Workplace gender segragation: These are the Australian occupations most affected
Key points A consultation report to the government has highlighted Australia’s continued gender segregation in the workforce. Women continue to dominate in the fields of childcare and nursing, as well as reception and general clerical duties. The report, released on Tuesday, called on the government to address the issue for better labor productivity. The gender divide in Australia’s critical professions continues, with a new report finding there are “entrenched cultural barriers” in workplaces that need to be addressed. In a submission to the federal government’s Employment White Paper, the Committee for Economic Development of Australia (CEDA) found that more women have joined the workforce in recent decades – but are not working in male-dominated industries.
The report cited 2022 data from the Australian Bureau of Statistics showing that female workplace participation has increased by 41 per cent since 1980, but there is still a low percentage of women in industries such as construction and mining as well as science, technology, engineering and mathematics (VOICE). ).
Conversely, there was a low percentage of men in male-dominated industries such as health care and education. CEDA CEO Melinda Cilento said gender segregation limits job mobility, labor market flexibility and productivity. “While many social, historical and economic factors have driven this segregation, many of the remaining barriers to change are cultural – whether at the government, workplace or individual level,” said Ms. Cilento. “We must tackle these entrenched cultural barriers where they whatever exists.” the outcomes of the held last September The White Paper has a focus on full employment and productivity growth and women’s economic participation and equality.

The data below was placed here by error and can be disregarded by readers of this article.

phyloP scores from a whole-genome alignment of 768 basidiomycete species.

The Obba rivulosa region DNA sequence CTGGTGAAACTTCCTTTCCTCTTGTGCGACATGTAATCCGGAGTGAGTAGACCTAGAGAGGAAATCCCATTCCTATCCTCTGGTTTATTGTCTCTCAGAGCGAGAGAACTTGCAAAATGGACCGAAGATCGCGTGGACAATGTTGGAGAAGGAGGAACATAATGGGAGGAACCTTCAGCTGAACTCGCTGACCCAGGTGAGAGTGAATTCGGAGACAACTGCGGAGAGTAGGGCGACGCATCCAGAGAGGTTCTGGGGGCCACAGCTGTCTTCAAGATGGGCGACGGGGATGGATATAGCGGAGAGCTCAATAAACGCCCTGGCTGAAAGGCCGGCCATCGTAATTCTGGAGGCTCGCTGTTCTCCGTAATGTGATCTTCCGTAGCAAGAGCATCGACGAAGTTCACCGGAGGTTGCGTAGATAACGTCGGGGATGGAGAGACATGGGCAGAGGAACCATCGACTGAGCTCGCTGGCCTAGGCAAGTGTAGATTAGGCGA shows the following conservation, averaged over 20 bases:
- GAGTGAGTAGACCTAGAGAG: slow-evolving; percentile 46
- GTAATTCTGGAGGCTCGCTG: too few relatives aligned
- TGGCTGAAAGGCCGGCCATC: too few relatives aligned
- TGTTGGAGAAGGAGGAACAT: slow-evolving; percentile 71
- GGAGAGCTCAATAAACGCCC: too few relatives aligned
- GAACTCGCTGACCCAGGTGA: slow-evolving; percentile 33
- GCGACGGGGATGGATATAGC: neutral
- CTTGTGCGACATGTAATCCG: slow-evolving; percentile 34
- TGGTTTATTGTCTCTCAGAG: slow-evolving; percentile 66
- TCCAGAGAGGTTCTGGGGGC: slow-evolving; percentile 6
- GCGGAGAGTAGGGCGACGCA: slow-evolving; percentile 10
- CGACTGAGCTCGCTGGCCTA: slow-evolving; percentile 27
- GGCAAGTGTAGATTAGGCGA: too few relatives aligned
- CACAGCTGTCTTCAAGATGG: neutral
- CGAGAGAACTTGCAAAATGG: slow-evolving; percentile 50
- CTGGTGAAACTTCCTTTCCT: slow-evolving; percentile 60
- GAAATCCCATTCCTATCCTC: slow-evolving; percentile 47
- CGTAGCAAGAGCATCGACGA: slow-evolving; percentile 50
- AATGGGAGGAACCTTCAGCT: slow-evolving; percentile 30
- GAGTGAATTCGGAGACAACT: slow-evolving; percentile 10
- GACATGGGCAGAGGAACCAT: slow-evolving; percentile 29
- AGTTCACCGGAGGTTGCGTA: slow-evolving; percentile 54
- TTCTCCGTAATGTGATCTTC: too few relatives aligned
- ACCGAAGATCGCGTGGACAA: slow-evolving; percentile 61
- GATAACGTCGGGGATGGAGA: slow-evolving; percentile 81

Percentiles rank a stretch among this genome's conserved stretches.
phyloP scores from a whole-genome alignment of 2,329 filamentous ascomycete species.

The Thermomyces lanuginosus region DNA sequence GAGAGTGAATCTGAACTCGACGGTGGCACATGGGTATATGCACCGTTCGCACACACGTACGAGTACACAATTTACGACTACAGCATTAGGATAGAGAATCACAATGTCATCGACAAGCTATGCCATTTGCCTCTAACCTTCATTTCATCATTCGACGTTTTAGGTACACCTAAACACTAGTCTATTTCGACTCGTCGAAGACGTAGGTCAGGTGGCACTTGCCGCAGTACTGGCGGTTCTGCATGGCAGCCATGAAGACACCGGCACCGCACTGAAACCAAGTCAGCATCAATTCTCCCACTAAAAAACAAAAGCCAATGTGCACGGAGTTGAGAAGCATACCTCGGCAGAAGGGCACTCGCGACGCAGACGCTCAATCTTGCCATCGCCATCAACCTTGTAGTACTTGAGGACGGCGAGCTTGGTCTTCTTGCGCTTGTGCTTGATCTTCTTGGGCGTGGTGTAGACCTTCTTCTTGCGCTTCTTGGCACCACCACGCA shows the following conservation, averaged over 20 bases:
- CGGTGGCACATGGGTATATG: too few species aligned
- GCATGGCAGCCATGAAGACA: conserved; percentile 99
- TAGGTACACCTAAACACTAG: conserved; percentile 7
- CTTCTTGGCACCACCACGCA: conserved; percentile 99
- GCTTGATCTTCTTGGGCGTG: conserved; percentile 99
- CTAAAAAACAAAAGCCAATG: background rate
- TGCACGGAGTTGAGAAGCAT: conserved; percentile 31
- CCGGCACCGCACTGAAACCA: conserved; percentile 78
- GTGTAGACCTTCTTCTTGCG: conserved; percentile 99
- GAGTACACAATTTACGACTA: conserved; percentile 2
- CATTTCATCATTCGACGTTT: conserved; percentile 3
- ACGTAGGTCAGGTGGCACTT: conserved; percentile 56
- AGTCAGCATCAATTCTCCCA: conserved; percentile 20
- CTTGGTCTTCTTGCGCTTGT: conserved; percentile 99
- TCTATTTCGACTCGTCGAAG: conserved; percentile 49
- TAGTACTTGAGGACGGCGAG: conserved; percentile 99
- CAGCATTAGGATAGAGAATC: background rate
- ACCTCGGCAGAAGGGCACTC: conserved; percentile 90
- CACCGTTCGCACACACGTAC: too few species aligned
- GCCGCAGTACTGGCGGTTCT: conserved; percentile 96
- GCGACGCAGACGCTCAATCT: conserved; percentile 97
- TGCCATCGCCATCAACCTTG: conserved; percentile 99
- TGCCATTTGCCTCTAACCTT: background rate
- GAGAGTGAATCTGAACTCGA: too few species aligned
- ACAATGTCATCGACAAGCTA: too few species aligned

Which professions are more segregated for women?
Childcare staff, receptionists and registered nurses are among the key occupations that became even more female-dominated in 2021-22 compared to 1986-87. Meanwhile, fewer women have been employed in male-dominated fields as software programmers, construction managers, electricians and carpenters and joiners over the past three decades.
But female employment jumped slightly in truck driving, from 2.9 percent in 1986-87 to 4 percent in 2021-22.
Source: SBS News
“People of any gender should be able to do the work they are most suited to and most interested in,” Ms Cilento said. Another issue was the ‘motherhood penalty’. The report found that in their first five years of parenting their first child, women’s earnings are reduced by an average of 55 percent, while men’s earnings are unaffected. Paid parental leave was uneven, with 99.5 percent of parental leave taken by mothers. The report also found that skilled migration contributed to gender segregation, due to a greater number of visa applicants. By contrast, women make up 57 percent of secondary applications for their partner’s visas in 2021-2022. The skills or occupations of secondary applicants are not assessed, putting men in a more likely position to increase employee participation. said.
The report recommended strengthening family-friendly policies, including making paid parental leave more gender-equal, addressing gender pay gaps and more mentoring for women in STEM.